Sally and David Brown published a biography of Marty Mann in 2001 that contained a bombshell. The bombshell was not the public revelation of Marty’s sexual orientation and long-term relationship with Priscilla Peck—a fact long known in AA and recovery advocacy circles. No, the real bombshell was that Marty Mann, the founder of the nation’s premier alcoholism-focused public policy organization and who for decades was the face and voice of alcoholism recovery in America, experienced a recurrence of drinking after more than 20 years of recovery during the time she served as the country’s leading recovery advocate. That revelation stirred my interest in the phenomenon of addiction recurrence after prolonged recovery—a subject that had haunted me as a result of the tragic outcomes of such cases I had witnessed over a lifetime in the worlds of addiction treatment and recovery. The problem of addiction recurrence after prolonged recovery—a subject that was virtually missing from the scientific literature—confirmed anew just how little we as a professional field and culture knew about the processes and pitfalls of long-term recovery.
3.From “My secret battle“:
As part of the IVF they include two counselling sessions if you end up in the place we found ourselves in. Within a few minutes of our first session our counsellor had nailed it as far as where I was – she said to Gemma that ‘Simon is in his cave and that until he’s ready to come out leave him be, let him come out in his own time.’ In other words I had withdrawn from the world and to a lesser extent my wife. I was angry, I was upset and I was frustrated that this was a problem I could not fix however much money I threw at it. The trouble was that cave was a dark place, and over the next few weeks as I remained in that dark ‘cave’ angry at the world, I began to spiral downwards into a much darker place in my life.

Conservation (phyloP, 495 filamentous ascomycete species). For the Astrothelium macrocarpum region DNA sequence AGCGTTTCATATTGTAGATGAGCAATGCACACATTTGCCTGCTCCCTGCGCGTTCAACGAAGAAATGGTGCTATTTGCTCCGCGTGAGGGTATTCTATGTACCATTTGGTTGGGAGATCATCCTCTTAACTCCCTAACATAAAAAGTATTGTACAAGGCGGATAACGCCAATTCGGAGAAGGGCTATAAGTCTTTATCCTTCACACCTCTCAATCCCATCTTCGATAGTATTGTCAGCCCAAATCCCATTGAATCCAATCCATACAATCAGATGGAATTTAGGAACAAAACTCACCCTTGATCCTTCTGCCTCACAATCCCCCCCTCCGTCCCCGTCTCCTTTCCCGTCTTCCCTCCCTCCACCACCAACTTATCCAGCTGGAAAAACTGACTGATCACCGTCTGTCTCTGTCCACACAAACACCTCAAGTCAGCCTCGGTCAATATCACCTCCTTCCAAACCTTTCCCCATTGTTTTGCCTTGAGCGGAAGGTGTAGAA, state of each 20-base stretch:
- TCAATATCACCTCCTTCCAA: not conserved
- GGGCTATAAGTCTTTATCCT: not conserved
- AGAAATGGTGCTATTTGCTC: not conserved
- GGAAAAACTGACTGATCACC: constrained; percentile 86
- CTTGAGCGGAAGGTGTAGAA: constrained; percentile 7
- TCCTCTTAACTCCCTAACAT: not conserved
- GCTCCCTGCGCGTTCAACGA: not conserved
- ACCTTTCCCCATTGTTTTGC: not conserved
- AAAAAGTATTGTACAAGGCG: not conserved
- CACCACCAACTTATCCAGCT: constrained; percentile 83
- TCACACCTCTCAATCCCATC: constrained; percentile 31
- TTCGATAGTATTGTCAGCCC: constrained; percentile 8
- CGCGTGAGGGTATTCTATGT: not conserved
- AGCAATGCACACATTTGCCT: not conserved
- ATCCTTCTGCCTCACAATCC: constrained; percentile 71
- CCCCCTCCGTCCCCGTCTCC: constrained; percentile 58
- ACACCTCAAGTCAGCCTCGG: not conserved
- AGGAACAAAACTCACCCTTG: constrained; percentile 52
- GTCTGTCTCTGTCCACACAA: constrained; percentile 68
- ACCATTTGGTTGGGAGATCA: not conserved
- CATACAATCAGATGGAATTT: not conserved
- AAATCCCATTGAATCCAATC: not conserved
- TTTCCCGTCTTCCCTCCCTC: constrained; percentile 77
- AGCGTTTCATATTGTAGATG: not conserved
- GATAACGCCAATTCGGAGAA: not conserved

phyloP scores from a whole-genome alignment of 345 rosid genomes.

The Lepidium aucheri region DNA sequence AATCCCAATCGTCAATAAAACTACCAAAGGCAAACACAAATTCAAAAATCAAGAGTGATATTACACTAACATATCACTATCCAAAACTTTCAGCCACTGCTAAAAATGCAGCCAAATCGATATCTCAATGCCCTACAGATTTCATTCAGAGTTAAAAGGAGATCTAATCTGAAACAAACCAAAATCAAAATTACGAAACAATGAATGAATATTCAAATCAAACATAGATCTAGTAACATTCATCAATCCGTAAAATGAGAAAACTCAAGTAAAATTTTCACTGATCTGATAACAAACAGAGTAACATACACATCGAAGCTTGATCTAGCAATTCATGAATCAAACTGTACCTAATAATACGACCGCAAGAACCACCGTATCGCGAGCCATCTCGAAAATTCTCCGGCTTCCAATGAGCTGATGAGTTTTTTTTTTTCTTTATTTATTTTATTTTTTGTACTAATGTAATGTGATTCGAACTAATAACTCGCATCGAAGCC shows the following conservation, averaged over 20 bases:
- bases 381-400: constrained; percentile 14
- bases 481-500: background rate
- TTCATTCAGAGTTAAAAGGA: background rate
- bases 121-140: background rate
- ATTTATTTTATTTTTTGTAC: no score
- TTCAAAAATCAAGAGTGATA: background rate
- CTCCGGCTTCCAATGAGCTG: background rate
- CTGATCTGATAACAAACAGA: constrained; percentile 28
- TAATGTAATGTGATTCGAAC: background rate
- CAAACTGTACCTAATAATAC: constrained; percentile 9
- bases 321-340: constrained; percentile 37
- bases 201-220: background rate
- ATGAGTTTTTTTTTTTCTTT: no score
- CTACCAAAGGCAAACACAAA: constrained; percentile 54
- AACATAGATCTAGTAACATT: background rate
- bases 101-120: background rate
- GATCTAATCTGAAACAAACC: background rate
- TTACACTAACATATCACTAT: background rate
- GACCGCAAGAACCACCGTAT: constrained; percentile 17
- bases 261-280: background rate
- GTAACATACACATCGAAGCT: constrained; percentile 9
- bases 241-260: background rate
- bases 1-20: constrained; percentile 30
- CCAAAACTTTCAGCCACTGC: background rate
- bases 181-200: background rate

Until this point I had never had depression. I didn’t really know what it was, I thought it was something they labelled people when they felt a bit down. As the days and weeks went on after Gemma’s miscarriage I became more and more detached from what was going on around us. I struggled to be around close friends. The church we normally went to on a Sunday morning became a painful place to be, and most weeks I would last about twenty minutes before I walked out of the service and found solace in a coffee cup in the nearby shop. I was starting to struggle to even get out of bed. Some days I just wanted to stay there and never get out of it again – the darkness was closing in. By the time we got to Christmas that year I was in a very bad place.
Somehow through all of this I had managed to keep working. I had been put on anti-depressants by my doctor, and was able to carry on presenting the football for Sky. Although I would regularly turn up for work in a bad place there was a bizarre solace in being on air because live TV gave me some kind of temporary release from how I was really feeling. I guess when the program went on air it was flight or fight time and when your job relies on you doing it in front of people, I found a way to fight. The black clouds that felt like they were constantly above my head would momentarily clear and for three or so hours the chains of depression would appear to fall away, but almost as soon as I drove my car out of whichever football ground we had been at, the clouds gathered again. Although I let my producer Jim know a bit of what I was going through (he had also been through IVF with his wife) I kept a lot of what I was feeling to myself. Gemma knew (obviously) and some of my closest friends, but mostly I faced this new battle alone, unable to admit to, or talk about the depression that had taken a grip on my life. I felt totally cut off from the world around me. It was like being in a parallel universe – life carries on as normal around you and you’re part of it, yet you feel totally cut off from it. You’re in the world but not of the world.